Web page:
10 Comments

What's the address of your website? www.domain.com or domain.com?

There are two camps on the subject of the www subdomain. One believe it should be enforced (www.yes-www.org) and the other (no-www.org) that it should be removed. They are both right.

What's important is that there is only a single canonical address to your website – with or without www.

The web.config makes it easy for us to either enforce or remove the www subdomain using URL rewrites. There are many examples online on how to do this, but they all share 2 fundamental flaws. The rules have a direct dependency to the domain name and they don't work with both HTTP and HTTPS.

So let's see if we can create generic URL rewrite rules that can be used on any website without modifications.

Your server needs to have the URL Rewrite module installed. Chances are that it does already. Azure Websites does and so does all of my other hosting providers.

Rewrite rules need to be placed inside the <rewrite> element in web.config:

<system.webServer>
  <rewrite>
    <rules>
      <!-- My rules -->
    </rules>
  </rewrite>
</system.webServer>

So here are 2 rules that works on all domains and on both HTTP and HTTPS.

Remove WWW

This rule redirects any incoming request to www.domain.com to domain.com while preserving the HTTP(S) protocol:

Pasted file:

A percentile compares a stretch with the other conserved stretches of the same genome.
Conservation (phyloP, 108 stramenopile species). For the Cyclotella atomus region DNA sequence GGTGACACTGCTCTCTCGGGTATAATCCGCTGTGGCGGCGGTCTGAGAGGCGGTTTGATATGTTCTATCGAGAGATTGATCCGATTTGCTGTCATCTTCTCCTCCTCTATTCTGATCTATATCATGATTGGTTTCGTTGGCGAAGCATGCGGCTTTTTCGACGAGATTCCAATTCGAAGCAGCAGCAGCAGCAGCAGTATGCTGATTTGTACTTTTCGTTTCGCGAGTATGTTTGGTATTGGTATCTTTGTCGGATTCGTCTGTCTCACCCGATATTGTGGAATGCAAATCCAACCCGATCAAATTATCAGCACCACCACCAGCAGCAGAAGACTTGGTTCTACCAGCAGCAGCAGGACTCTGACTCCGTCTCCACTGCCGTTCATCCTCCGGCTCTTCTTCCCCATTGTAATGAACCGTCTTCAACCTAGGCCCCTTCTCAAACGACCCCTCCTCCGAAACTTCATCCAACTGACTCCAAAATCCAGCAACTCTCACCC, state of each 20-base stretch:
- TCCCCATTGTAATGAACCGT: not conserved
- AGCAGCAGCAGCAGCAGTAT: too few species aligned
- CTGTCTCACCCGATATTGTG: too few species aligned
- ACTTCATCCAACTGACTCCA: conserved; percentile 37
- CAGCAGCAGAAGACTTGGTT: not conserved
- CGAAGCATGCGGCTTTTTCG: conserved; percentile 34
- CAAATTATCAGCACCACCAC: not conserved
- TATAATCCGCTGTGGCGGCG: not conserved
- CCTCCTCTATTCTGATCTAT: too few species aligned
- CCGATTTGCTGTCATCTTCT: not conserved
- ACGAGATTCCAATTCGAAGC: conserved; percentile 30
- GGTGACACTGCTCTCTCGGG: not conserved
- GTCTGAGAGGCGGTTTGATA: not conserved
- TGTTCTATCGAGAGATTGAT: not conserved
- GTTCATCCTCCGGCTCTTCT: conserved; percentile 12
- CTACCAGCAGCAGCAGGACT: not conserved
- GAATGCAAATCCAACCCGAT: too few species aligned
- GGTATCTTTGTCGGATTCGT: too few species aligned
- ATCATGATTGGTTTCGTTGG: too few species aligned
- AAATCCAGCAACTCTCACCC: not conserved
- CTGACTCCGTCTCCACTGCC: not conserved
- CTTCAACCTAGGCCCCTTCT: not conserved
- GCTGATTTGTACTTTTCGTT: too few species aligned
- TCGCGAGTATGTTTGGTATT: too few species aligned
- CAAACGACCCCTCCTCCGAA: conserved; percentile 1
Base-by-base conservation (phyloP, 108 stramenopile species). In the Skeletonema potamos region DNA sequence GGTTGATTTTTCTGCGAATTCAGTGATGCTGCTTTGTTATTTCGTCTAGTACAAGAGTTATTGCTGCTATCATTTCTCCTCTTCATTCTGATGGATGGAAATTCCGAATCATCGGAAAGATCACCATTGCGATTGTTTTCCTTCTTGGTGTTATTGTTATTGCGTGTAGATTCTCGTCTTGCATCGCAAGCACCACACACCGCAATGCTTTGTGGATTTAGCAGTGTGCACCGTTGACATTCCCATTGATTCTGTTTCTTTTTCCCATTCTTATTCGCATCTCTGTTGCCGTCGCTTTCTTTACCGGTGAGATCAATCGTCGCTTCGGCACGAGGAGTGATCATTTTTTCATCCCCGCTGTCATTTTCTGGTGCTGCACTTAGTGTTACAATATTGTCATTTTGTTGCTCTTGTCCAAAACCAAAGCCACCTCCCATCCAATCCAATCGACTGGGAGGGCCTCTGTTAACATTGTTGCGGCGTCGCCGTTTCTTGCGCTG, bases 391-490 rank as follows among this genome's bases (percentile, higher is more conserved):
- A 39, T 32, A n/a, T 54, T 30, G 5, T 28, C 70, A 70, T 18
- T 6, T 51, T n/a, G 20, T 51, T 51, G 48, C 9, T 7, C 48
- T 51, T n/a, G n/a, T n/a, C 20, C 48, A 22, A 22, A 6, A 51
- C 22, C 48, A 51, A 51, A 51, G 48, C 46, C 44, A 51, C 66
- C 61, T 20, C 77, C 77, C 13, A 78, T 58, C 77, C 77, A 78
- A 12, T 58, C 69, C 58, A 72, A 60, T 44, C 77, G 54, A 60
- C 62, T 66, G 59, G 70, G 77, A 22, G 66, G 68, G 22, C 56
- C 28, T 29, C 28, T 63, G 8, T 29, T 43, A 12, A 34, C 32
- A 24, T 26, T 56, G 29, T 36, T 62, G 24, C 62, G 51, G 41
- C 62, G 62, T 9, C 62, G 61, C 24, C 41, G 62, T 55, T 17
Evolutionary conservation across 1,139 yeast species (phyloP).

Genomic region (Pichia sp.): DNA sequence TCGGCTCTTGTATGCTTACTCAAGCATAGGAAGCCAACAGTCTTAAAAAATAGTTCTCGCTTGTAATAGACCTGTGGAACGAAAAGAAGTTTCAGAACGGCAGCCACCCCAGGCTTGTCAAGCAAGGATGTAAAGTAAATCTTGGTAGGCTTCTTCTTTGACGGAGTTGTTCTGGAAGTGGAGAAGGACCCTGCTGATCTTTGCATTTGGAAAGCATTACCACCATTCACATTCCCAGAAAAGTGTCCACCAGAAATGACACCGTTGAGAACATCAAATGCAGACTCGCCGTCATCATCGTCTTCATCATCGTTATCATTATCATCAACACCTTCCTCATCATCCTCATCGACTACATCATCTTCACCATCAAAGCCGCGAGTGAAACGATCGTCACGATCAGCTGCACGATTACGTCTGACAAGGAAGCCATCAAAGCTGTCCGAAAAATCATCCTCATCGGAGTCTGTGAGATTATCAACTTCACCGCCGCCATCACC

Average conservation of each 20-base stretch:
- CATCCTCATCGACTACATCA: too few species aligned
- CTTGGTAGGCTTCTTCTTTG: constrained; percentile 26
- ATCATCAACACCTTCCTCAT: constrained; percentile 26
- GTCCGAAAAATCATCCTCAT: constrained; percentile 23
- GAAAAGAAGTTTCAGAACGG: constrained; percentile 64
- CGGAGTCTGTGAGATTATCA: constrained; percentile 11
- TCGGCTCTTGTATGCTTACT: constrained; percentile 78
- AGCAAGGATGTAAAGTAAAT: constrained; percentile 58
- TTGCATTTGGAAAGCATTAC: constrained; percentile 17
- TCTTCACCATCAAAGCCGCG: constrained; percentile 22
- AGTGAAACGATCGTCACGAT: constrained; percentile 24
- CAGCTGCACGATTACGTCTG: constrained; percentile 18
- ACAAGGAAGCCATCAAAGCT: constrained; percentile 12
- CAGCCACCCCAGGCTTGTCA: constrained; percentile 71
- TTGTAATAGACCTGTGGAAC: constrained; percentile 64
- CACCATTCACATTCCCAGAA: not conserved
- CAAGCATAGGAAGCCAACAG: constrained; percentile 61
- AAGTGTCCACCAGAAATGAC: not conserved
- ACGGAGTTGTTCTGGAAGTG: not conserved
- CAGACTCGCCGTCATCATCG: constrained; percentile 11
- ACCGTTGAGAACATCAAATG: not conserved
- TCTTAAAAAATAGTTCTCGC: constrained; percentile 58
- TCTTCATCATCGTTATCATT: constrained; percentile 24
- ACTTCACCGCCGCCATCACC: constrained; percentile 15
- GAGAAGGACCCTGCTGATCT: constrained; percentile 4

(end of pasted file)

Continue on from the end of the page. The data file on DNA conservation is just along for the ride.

<rule name="Remove WWW" patternSyntax="Wildcard" stopProcessing="true">
  <match url="*" />
  <conditions>
    <add input="{CACHE_URL}" pattern="*://www.*" />
  </conditions>
  <action type="Redirect" url="{C:1}://{C:2}" redirectType="Permanent" />
</rule>

Enforce WWW

This rule redirects any incoming request to domain.com to www.domain.com while preserving the HTTP(S) protocol:

<rule name="Enforce WWW" stopProcessing="true">
  <match url=".*" />
  <conditions>
    <add input="{CACHE_URL}" pattern="^(.+)://(?!www)(.*)" />
  </conditions>
  <action type="Redirect" url="{C:1}://www.{C:2}" redirectType="Permanent" />
</rule>

So there you have it. It's easy once you now how.

For more info on the URL Rewrite Module, see the Configuration Reference.

1 Comments

URL rewrites ing web.configI recently upgraded MiniBlog from using WebPages/Razor 2 to version 3. The upgrade was completely painless. I just upgraded the NuGet package and it didn't even touch my web.config. Thumbs up to the Razor team for that!

Everything seemed to work fine, but then I noticed that my root-relative links such as <a href="~/category/web-essentials"> didn't work correctly anymore. The ~/ no longer pointed to the root of my web application, but instead to the first path segment of my URL. So, when the browser was at /post/my-post, then the ~/ in my link would resolve to <a href="/post/category/web-essentials">. This was wrong.

The reason is that I use URL rewrites in my web.config to map /post/whatever to /index.cshtml?slug=whatever and that was the reason for this strange behavior. Here's my rewrite rule:

<rule name="slug" stopProcessing="true">
  <match url="^post/(.*)" ignoreCase="true"/>
  <action type="Rewrite" url="/index.cshtml?slug={R:1}"/>
< /rule>

So in order to use WebPages/Razor 3 with URL rewrites like mine, I had to tell Razor to ignore the <rewrite> segment in my web.config. That's easily done in global.asax like so:

public void Application_BeginRequest(object sender, EventArgs e)
{
     Context.Items["IIS_WasUrlRewritten"] = "false";